“We were impressed by the performance of the material,” adds Ricciardi. The carbon fiber tubes ended up reducing weight on the steering column by 800 grams, which helped shave two seconds off the vehicle’s lap time, while also increasing the rigidity of the vehicle’s suspension. In addition, the car’s steering column was required to to resist three times the peak load, which for the original design was 100 newton meters. Switching from metal to a stronger carbon fiber part enabled the team to push the peak load to 140 newton meters.
One reservation that Dynamis had when transitioning from metal to composites was the challenge that come with learning a new material. For example, team worried about potential delamination issues when using a waterjet to cut the material, and knew that the car’s frame would need to be modified to account for the need to adhesively bond the composite parts to the frame rather than welding them as they did with metal parts. Exel worked with the team to recommend the best options for connecting and cutting the composite materials.
Photo Credit: Exel Composites
With the new carbon fiber structures installed, Dynamis took the vehicle to four competitions in 2019. At Formula SAE competitions, teams compete in a variety of events that measure qualities of each car. Stopping time, acceleration and agility are evaluated, and teams are awarded points for each focus area. The team that scores the most points wins the competition.
The team won overall at its first and third competitions that year, in the Netherlands and Italy. The fourth competition, held in Germany, was the toughest, Vezzoli says. With some of the world's largest car manufacturers located in Germany, he says, “many of the Germany teams are directly linked with their local car manufacturers, so we knew the car would have to perform well to help us hit our targets.” Despite the challenge, Dynamis placed third, making the season one of its most successful to date.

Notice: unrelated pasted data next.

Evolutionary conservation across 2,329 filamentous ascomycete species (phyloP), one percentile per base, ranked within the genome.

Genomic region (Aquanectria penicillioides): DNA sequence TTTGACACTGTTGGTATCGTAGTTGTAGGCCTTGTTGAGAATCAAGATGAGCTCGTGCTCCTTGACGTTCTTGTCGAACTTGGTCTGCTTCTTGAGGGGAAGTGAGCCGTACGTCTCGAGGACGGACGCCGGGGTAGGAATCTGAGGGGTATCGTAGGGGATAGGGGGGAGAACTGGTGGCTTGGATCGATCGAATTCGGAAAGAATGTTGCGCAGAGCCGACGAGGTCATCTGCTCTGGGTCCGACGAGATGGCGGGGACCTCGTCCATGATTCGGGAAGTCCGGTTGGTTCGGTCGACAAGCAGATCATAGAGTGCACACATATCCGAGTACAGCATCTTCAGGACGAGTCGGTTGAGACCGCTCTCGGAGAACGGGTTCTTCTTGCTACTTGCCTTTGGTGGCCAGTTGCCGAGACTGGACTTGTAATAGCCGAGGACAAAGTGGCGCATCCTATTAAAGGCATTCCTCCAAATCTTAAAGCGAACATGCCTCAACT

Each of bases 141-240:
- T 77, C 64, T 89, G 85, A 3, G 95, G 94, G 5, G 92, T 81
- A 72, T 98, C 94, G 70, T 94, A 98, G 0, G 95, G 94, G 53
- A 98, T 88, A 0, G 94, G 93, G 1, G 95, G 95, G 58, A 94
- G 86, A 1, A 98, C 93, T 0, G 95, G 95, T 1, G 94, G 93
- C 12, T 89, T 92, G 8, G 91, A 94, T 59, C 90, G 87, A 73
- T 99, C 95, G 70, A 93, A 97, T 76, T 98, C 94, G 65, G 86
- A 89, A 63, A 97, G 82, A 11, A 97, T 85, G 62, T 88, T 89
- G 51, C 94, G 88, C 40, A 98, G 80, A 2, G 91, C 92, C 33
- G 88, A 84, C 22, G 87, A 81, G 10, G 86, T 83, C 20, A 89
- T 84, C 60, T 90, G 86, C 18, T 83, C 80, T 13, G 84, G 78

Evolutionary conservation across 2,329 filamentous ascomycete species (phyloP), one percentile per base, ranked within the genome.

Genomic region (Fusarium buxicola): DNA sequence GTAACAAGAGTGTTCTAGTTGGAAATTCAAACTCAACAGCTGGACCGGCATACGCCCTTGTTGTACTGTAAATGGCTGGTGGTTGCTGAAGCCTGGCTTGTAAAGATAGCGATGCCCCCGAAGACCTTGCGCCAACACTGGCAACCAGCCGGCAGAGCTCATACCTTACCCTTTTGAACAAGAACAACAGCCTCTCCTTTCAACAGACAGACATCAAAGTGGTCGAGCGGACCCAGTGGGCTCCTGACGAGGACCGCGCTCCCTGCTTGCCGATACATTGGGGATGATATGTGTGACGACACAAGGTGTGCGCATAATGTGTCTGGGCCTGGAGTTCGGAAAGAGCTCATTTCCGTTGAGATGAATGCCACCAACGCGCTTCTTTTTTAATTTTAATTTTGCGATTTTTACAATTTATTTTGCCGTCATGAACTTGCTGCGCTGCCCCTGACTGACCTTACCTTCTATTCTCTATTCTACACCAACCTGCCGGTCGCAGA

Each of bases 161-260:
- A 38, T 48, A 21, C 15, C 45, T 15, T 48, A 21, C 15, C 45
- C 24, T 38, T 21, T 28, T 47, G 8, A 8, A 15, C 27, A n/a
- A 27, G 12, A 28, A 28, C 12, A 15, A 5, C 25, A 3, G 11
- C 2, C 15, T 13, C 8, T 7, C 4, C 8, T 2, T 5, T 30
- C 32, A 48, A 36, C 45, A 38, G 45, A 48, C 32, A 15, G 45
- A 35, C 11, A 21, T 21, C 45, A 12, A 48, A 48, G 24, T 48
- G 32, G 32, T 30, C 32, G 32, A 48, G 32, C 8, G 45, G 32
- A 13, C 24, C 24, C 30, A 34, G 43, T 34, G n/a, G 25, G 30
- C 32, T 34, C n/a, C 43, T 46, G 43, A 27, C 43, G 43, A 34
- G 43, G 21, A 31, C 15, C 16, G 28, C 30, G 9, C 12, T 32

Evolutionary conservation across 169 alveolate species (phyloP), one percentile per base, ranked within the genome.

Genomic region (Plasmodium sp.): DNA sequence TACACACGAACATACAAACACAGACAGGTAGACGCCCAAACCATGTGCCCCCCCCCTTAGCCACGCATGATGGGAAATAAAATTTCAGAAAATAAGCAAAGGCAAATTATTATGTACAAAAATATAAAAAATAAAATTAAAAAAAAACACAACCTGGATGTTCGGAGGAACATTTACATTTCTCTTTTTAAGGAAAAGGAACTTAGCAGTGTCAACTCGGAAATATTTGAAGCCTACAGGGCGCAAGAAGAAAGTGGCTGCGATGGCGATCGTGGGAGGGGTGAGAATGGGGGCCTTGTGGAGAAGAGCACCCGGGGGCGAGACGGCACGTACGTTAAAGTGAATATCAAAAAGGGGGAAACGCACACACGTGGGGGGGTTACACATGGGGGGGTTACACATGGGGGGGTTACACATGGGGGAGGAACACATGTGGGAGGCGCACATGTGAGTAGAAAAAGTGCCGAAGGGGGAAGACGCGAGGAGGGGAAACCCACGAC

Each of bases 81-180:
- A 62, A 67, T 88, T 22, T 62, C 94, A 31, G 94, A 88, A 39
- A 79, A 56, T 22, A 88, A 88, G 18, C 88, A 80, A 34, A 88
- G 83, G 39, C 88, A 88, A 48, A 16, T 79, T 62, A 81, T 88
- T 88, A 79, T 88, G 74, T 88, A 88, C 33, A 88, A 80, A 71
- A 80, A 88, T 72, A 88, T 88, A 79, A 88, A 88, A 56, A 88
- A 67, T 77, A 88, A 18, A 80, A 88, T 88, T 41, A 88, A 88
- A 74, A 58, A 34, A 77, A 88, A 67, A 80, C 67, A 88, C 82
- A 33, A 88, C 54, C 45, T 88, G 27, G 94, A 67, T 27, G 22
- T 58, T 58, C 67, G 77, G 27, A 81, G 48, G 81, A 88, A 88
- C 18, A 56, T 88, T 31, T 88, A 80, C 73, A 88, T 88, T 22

The 2020 Formula SAE events did not occur as planned due to the coronavirus pandemic, but Dynamis says it is looking ahead and working toward its next goal: electric vehicles. “One of our long-term plans was to begin competing in the electric car version of Formula SAE. This was one of the reasons behind our strategic weight shedding focus for the 2019 season,” explains Vezzoli.
Ricciardi adds that for the next vehicle iteration, the team plans to use more of Exel’s composite products, incorporating glass fiber composites into the vehicle’s aerodynamic wings for additional lightweighting.
Compared to legacy materials like steel, aluminum, iron and titanium, composites are still coming of age, and only just now are being better understood by design and manufacturing engineers. However, composites’ physical properties — combined with unbeatable light weight — make them undeniably attractive.